The FL Group has sold its 16.9% stake in UK-based low-cost carrier easyJet on the back of a financial crisis in Iceland, putting an end to expectations of a bid for the low-cost carrier.
FL netted around €325 million ($400 million) for its easyJet stake, with an estimated profit of €140 million. “This gives an annual return of around 70%, far surpassing the firm’s target investment objective of 20%,” notes FL Group chief executive Hannes Smarason, adding that the proceeds from the sale will be channelled into new investments during 2006.
FL Group had built up its stake in easyJet through 2005, and was widely expected to make a bid for the airline until Iceland’s currency and stock exchange index took a dive earlier this year, with interest rates rising sharply. “They had to take care of their own liquidity position. Their resources were needed elsewhere,” says Nick van den Brul, analyst at London’s BNP Paribas.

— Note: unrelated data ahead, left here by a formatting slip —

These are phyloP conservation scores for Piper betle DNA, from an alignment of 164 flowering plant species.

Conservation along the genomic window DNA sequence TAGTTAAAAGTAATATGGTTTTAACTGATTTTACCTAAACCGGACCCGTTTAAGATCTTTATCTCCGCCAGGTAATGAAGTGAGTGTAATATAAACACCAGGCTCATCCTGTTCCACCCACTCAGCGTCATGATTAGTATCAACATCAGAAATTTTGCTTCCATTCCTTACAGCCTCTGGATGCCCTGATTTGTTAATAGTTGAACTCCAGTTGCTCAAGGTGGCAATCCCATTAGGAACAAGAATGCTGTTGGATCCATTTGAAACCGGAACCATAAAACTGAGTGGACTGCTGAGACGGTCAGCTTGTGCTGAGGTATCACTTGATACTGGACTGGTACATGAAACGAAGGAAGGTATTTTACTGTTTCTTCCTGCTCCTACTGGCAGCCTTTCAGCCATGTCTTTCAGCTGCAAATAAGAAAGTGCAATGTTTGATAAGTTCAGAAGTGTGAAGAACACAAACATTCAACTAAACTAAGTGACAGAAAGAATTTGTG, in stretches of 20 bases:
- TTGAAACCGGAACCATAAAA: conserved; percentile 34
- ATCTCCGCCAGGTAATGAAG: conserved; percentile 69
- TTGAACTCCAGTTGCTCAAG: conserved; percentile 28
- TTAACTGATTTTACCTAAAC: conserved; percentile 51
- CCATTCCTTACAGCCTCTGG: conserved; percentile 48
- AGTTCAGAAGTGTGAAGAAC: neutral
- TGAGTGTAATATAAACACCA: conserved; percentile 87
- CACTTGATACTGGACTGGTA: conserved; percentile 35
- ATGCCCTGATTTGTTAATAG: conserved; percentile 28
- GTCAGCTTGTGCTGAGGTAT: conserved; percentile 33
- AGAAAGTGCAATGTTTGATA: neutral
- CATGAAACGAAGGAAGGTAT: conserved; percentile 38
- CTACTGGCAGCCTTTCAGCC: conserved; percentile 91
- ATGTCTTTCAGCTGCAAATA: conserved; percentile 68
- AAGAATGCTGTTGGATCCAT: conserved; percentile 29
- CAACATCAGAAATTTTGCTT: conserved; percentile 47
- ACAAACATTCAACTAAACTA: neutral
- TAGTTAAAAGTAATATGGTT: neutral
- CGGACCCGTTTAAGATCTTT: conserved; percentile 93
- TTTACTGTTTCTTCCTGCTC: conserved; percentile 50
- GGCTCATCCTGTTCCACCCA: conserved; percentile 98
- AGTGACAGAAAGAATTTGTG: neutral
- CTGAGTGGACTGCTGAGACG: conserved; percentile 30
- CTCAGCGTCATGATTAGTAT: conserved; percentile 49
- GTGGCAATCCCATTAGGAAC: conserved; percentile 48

Smarason insists that FL was not forced to bail out of easyJet, however, claiming that the sale “was primarily due to other investment opportunities”. He says: “As a major investor in both international and Icelandic equities, FL Group has followed some of the recent comments on the Icelandic economy. We are of the opinion that many of those comments do not take into account the strong assets that have been acquired by Icelanders abroad.” He further remarks: “FL Group’s own financial position remains very strong with significant liquid assets, more so now following the sale of easyJet and the proceeds from the equity offering late last year.” Smarason says that FL has liquid assets of around €600 million.
Van den Brul observes that easyJet, which has seen its share price drop by around a fifth since the FL sale, is back where it started before the Icelanders bought into the stock, sparking the bid speculation. “Their focus is on operational and earnings improvement,” he says, adding: “The market expects that they will deliver.” He notes: “They have been taking out costs, putting incentive mechanisms in for managers and tightened up the route network.” ■